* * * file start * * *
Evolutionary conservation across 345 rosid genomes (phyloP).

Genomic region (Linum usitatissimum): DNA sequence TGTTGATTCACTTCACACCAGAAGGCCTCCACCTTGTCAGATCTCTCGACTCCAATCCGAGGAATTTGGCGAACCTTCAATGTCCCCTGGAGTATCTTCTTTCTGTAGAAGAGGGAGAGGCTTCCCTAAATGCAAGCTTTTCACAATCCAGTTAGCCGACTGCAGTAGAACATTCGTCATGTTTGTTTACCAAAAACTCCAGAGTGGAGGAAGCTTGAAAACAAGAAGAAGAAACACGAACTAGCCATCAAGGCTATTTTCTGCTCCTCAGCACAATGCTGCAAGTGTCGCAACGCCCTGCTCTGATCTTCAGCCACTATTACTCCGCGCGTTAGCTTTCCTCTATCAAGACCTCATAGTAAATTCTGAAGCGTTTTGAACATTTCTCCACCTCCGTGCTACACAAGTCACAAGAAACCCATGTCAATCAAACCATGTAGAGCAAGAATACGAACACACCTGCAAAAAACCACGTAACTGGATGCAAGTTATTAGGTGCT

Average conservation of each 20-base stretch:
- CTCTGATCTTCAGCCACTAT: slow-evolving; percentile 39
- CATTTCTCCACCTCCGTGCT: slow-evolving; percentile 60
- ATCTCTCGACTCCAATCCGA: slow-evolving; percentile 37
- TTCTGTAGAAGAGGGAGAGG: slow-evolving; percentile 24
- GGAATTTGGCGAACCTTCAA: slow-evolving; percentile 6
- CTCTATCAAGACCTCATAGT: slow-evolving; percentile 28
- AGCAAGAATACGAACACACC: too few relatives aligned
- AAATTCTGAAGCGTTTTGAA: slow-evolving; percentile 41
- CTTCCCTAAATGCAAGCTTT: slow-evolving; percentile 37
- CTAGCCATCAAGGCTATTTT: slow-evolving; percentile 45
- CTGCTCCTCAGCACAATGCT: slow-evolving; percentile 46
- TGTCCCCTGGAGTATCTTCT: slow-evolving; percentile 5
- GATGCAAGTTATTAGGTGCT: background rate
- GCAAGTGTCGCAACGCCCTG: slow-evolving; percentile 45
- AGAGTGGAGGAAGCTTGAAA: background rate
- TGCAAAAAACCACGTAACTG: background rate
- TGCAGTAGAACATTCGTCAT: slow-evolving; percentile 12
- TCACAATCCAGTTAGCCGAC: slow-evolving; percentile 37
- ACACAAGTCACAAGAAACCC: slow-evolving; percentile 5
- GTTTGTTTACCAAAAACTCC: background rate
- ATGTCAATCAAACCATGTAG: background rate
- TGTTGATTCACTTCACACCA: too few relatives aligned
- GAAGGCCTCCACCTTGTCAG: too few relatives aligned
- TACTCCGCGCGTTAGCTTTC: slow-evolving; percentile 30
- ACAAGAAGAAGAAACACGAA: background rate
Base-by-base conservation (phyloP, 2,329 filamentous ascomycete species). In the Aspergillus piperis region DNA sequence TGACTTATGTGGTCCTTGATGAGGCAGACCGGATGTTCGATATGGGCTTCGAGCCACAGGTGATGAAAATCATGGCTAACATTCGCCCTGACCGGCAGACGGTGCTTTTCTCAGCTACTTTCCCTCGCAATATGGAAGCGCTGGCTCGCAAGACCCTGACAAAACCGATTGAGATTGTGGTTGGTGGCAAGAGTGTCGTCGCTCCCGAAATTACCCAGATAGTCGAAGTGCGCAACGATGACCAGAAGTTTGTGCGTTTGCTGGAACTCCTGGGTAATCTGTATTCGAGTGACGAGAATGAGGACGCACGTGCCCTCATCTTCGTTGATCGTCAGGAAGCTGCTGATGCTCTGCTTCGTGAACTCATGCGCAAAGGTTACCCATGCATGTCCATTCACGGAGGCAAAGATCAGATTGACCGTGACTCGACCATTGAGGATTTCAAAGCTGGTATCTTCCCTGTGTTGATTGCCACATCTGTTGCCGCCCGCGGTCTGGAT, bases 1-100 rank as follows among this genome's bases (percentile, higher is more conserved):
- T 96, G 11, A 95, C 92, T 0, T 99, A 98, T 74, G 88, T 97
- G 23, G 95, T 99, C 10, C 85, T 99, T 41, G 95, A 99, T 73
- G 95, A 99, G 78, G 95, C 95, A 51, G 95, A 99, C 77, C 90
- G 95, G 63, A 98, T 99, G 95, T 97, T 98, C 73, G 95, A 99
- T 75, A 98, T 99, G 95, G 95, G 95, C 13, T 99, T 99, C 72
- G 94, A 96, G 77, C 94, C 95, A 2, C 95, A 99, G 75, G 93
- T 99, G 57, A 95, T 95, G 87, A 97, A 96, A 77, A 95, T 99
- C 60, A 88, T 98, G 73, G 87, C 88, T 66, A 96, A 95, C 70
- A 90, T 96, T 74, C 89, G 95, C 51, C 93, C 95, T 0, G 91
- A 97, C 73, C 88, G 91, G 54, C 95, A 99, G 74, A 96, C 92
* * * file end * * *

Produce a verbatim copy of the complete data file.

Evolutionary conservation across 345 rosid genomes (phyloP).

Genomic region (Linum usitatissimum): DNA sequence TGTTGATTCACTTCACACCAGAAGGCCTCCACCTTGTCAGATCTCTCGACTCCAATCCGAGGAATTTGGCGAACCTTCAATGTCCCCTGGAGTATCTTCTTTCTGTAGAAGAGGGAGAGGCTTCCCTAAATGCAAGCTTTTCACAATCCAGTTAGCCGACTGCAGTAGAACATTCGTCATGTTTGTTTACCAAAAACTCCAGAGTGGAGGAAGCTTGAAAACAAGAAGAAGAAACACGAACTAGCCATCAAGGCTATTTTCTGCTCCTCAGCACAATGCTGCAAGTGTCGCAACGCCCTGCTCTGATCTTCAGCCACTATTACTCCGCGCGTTAGCTTTCCTCTATCAAGACCTCATAGTAAATTCTGAAGCGTTTTGAACATTTCTCCACCTCCGTGCTACACAAGTCACAAGAAACCCATGTCAATCAAACCATGTAGAGCAAGAATACGAACACACCTGCAAAAAACCACGTAACTGGATGCAAGTTATTAGGTGCT

Average conservation of each 20-base stretch:
- CTCTGATCTTCAGCCACTAT: slow-evolving; percentile 39
- CATTTCTCCACCTCCGTGCT: slow-evolving; percentile 60
- ATCTCTCGACTCCAATCCGA: slow-evolving; percentile 37
- TTCTGTAGAAGAGGGAGAGG: slow-evolving; percentile 24
- GGAATTTGGCGAACCTTCAA: slow-evolving; percentile 6
- CTCTATCAAGACCTCATAGT: slow-evolving; percentile 28
- AGCAAGAATACGAACACACC: too few relatives aligned
- AAATTCTGAAGCGTTTTGAA: slow-evolving; percentile 41
- CTTCCCTAAATGCAAGCTTT: slow-evolving; percentile 37
- CTAGCCATCAAGGCTATTTT: slow-evolving; percentile 45
- CTGCTCCTCAGCACAATGCT: slow-evolving; percentile 46
- TGTCCCCTGGAGTATCTTCT: slow-evolving; percentile 5
- GATGCAAGTTATTAGGTGCT: background rate
- GCAAGTGTCGCAACGCCCTG: slow-evolving; percentile 45
- AGAGTGGAGGAAGCTTGAAA: background rate
- TGCAAAAAACCACGTAACTG: background rate
- TGCAGTAGAACATTCGTCAT: slow-evolving; percentile 12
- TCACAATCCAGTTAGCCGAC: slow-evolving; percentile 37
- ACACAAGTCACAAGAAACCC: slow-evolving; percentile 5
- GTTTGTTTACCAAAAACTCC: background rate
- ATGTCAATCAAACCATGTAG: background rate
- TGTTGATTCACTTCACACCA: too few relatives aligned
- GAAGGCCTCCACCTTGTCAG: too few relatives aligned
- TACTCCGCGCGTTAGCTTTC: slow-evolving; percentile 30
- ACAAGAAGAAGAAACACGAA: background rate
Base-by-base conservation (phyloP, 2,329 filamentous ascomycete species). In the Aspergillus piperis region DNA sequence TGACTTATGTGGTCCTTGATGAGGCAGACCGGATGTTCGATATGGGCTTCGAGCCACAGGTGATGAAAATCATGGCTAACATTCGCCCTGACCGGCAGACGGTGCTTTTCTCAGCTACTTTCCCTCGCAATATGGAAGCGCTGGCTCGCAAGACCCTGACAAAACCGATTGAGATTGTGGTTGGTGGCAAGAGTGTCGTCGCTCCCGAAATTACCCAGATAGTCGAAGTGCGCAACGATGACCAGAAGTTTGTGCGTTTGCTGGAACTCCTGGGTAATCTGTATTCGAGTGACGAGAATGAGGACGCACGTGCCCTCATCTTCGTTGATCGTCAGGAAGCTGCTGATGCTCTGCTTCGTGAACTCATGCGCAAAGGTTACCCATGCATGTCCATTCACGGAGGCAAAGATCAGATTGACCGTGACTCGACCATTGAGGATTTCAAAGCTGGTATCTTCCCTGTGTTGATTGCCACATCTGTTGCCGCCCGCGGTCTGGAT, bases 1-100 rank as follows among this genome's bases (percentile, higher is more conserved):
- T 96, G 11, A 95, C 92, T 0, T 99, A 98, T 74, G 88, T 97
- G 23, G 95, T 99, C 10, C 85, T 99, T 41, G 95, A 99, T 73
- G 95, A 99, G 78, G 95, C 95, A 51, G 95, A 99, C 77, C 90
- G 95, G 63, A 98, T 99, G 95, T 97, T 98, C 73, G 95, A 99
- T 75, A 98, T 99, G 95, G 95, G 95, C 13, T 99, T 99, C 72
- G 94, A 96, G 77, C 94, C 95, A 2, C 95, A 99, G 75, G 93
- T 99, G 57, A 95, T 95, G 87, A 97, A 96, A 77, A 95, T 99
- C 60, A 88, T 98, G 73, G 87, C 88, T 66, A 96, A 95, C 70
- A 90, T 96, T 74, C 89, G 95, C 51, C 93, C 95, T 0, G 91
- A 97, C 73, C 88, G 91, G 54, C 95, A 99, G 74, A 96, C 92